Thursday, April 8, 2010

The Magnificent Ambersons Pt. 2- Revolutionary Literature when America was still revolutionary

At around halfway through the novel, I was struck with a very strange bit of deja vu, as the book was beginning to mirror the plot arc of a pro-communist work from the industrial revolutionary. The story sets up the protagonists as a bunch of lazy, overly self-indulgent stereotypes of the aristocracy while a hardworking proletariat family quietly and steadily undermines their way of life, the only difference being that the background of the novel and the fact that the proletariat characters are running an automobile factory would indicate that they weren't proletariat but highly capitalistic bourgeoisie. The connection between the two is incredibly striking- the two groups are the polar opposite of each other, politically opposed and highly volatile when forced into the same room, yet they both have a cannon of extremely similar literature which speaks to their cause. What's even more interesting, in my opinion, is the outcome of both groups- the world operates on a globalized capitalist system and communism has been, on a popular scale, marginalized to nothing more than a joke.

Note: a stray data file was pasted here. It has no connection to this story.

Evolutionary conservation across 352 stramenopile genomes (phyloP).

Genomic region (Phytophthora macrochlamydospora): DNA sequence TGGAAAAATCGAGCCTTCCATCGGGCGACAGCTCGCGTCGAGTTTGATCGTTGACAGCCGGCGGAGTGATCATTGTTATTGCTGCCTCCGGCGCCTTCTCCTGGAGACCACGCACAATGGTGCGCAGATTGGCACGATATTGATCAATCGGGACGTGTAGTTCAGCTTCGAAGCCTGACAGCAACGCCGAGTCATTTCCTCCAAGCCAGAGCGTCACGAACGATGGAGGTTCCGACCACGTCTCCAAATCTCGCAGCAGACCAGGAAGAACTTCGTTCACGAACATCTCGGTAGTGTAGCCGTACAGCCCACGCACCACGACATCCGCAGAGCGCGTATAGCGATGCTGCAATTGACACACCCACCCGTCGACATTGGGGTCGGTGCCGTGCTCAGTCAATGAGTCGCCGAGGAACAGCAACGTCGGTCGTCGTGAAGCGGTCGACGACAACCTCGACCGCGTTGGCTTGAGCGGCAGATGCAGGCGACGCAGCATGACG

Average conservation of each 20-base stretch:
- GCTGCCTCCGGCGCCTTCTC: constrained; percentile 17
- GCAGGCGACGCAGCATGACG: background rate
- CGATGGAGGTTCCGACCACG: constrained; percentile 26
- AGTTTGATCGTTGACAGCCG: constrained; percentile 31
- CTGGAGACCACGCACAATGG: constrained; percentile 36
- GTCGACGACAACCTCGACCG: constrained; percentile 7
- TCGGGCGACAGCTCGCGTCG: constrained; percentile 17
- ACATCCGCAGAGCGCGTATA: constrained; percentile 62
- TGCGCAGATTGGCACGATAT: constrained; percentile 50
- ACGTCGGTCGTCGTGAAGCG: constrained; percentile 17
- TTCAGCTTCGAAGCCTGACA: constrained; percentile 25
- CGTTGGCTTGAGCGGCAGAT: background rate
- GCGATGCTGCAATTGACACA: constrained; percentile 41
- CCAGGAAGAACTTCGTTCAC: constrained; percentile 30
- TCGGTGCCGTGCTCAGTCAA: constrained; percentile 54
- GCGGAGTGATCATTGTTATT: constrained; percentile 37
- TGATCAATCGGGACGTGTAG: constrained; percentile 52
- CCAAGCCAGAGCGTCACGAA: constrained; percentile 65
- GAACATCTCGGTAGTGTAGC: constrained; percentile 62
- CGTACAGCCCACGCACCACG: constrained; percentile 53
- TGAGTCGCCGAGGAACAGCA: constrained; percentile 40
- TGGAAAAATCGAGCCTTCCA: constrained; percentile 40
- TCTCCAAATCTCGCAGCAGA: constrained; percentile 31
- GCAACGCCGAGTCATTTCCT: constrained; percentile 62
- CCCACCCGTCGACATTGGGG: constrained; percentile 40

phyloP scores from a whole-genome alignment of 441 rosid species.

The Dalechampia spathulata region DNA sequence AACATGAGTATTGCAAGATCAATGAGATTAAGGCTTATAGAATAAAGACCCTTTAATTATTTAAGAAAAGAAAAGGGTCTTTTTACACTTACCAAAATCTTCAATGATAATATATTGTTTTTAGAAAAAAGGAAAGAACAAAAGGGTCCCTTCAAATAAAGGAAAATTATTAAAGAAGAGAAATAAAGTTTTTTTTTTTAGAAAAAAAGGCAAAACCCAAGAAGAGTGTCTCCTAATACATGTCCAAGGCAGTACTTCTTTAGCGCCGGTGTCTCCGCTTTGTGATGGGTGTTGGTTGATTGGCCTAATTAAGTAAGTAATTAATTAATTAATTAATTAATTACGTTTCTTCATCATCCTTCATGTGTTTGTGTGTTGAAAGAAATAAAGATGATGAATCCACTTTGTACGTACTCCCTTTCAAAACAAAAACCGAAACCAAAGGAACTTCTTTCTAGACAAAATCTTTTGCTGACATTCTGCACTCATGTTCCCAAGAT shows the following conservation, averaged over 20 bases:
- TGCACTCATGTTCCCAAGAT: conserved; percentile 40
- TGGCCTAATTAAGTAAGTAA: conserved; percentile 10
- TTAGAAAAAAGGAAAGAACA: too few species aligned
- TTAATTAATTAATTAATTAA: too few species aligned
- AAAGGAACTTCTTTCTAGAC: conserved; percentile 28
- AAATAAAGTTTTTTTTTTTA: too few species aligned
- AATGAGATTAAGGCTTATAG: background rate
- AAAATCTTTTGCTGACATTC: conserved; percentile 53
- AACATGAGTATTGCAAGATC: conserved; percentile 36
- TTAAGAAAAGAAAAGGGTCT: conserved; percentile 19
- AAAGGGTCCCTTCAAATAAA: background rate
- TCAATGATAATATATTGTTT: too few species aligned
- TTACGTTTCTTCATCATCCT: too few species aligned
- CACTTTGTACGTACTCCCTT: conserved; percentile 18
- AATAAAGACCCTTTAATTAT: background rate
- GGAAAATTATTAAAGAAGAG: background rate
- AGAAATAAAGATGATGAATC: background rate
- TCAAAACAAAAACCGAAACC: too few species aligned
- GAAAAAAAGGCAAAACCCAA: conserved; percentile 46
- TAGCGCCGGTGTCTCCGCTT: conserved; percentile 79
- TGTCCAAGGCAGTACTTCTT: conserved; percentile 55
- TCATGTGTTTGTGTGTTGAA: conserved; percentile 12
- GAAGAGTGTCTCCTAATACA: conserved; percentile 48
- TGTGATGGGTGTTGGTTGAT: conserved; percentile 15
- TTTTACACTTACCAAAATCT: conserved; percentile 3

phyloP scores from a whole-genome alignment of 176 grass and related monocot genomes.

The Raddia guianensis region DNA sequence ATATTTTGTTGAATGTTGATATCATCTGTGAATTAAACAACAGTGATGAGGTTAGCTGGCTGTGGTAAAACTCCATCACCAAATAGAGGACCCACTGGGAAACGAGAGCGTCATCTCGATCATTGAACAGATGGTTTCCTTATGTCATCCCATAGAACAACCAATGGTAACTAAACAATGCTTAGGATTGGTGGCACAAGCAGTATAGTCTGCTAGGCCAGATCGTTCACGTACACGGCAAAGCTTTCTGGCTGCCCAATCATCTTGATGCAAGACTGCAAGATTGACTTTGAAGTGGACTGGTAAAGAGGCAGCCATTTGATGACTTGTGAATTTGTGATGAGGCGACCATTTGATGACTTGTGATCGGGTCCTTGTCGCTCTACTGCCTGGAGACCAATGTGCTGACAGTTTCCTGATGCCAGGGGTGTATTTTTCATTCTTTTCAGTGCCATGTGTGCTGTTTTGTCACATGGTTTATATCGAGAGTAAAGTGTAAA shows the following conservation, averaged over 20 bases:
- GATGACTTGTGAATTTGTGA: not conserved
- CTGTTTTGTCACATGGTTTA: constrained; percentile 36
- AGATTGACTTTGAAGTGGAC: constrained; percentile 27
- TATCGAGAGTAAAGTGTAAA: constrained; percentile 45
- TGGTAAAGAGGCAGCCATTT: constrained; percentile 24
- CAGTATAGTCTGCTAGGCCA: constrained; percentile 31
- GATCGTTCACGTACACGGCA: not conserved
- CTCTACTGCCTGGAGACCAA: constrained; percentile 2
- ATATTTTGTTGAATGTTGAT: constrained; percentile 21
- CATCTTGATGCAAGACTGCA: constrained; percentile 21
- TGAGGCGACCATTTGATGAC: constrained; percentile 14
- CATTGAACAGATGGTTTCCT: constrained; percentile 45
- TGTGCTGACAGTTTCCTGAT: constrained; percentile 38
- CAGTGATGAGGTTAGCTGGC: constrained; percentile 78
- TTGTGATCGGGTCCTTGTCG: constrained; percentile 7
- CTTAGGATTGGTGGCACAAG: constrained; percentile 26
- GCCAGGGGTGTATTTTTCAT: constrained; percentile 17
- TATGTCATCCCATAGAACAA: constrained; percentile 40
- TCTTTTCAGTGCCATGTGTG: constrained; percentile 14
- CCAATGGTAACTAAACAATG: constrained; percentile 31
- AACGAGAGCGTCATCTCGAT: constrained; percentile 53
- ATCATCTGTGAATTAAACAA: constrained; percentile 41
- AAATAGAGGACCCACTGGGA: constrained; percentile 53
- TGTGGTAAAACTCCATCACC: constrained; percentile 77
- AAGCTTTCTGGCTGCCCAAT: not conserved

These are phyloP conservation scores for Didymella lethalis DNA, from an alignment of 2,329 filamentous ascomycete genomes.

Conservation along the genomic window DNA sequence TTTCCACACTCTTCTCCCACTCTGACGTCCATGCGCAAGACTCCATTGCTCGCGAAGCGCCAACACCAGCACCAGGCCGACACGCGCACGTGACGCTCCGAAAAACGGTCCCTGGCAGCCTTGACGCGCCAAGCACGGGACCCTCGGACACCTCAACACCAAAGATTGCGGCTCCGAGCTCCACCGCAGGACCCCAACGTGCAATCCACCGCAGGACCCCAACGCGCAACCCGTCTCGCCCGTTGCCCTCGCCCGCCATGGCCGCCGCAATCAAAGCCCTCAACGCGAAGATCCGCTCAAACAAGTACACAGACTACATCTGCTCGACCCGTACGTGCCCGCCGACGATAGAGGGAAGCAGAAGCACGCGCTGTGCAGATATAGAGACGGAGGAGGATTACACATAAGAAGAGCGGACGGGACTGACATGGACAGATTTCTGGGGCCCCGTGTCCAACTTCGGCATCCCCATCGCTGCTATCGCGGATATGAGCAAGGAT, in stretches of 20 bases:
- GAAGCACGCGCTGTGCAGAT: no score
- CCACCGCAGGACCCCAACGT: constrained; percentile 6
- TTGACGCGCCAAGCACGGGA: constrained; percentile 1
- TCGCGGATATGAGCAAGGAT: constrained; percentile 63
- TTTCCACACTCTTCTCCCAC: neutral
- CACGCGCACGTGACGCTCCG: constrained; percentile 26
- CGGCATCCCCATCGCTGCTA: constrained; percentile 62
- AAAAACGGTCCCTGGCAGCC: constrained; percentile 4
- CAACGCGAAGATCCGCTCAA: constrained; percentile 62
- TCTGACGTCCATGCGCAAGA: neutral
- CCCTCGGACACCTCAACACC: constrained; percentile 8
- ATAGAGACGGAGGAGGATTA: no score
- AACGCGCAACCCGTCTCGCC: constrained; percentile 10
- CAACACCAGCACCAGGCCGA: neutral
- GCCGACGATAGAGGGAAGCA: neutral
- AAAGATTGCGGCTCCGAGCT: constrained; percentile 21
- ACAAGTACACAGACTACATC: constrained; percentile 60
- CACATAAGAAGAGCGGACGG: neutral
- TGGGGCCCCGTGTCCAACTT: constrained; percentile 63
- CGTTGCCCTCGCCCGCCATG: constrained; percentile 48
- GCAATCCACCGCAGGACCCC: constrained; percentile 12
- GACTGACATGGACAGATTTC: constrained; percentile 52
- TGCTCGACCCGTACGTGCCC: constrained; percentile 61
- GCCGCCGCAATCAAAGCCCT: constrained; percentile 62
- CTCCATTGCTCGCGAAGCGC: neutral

This connection has made me think about my relationship to literature, especially when it comes to rooting for the underdog and how that notion changes through time. The industrial make up of the US was in its infancy when this book was written, so the automobile manufacturers were the underdog at this point. Now they aren't, so it reads completely differently than it should. I see the aristocratic characters as being a nuisance and annoying, but I'm not rooting for the entrepreneurs either, since they already won. The proletariat of works like The Cherry Orchard, though, still pull in my support. This also may have to do with my political leanings, but I think it's still more than that.

As for the rest of the story, the plot is starting to get horribly annoying. I'm about 350 pages in and the whole story has shifted to the main character, George, running around getting in a tiff over people spreading rumors about his mom and ruining the family name. It makes sense for the characters, but I find it far more annoying than actually entertaining. The sarcasm has started to loose its effect as well, meaning I'm losing interest, but I guess that's expected in something that is almost primarily a comedy (and more importantly a romantic comedy)- plost has to be furthered at some point, and jokes don't always do that. Ah well, it had a good run and hopefully it can pull it back in the end.

No comments:

Post a Comment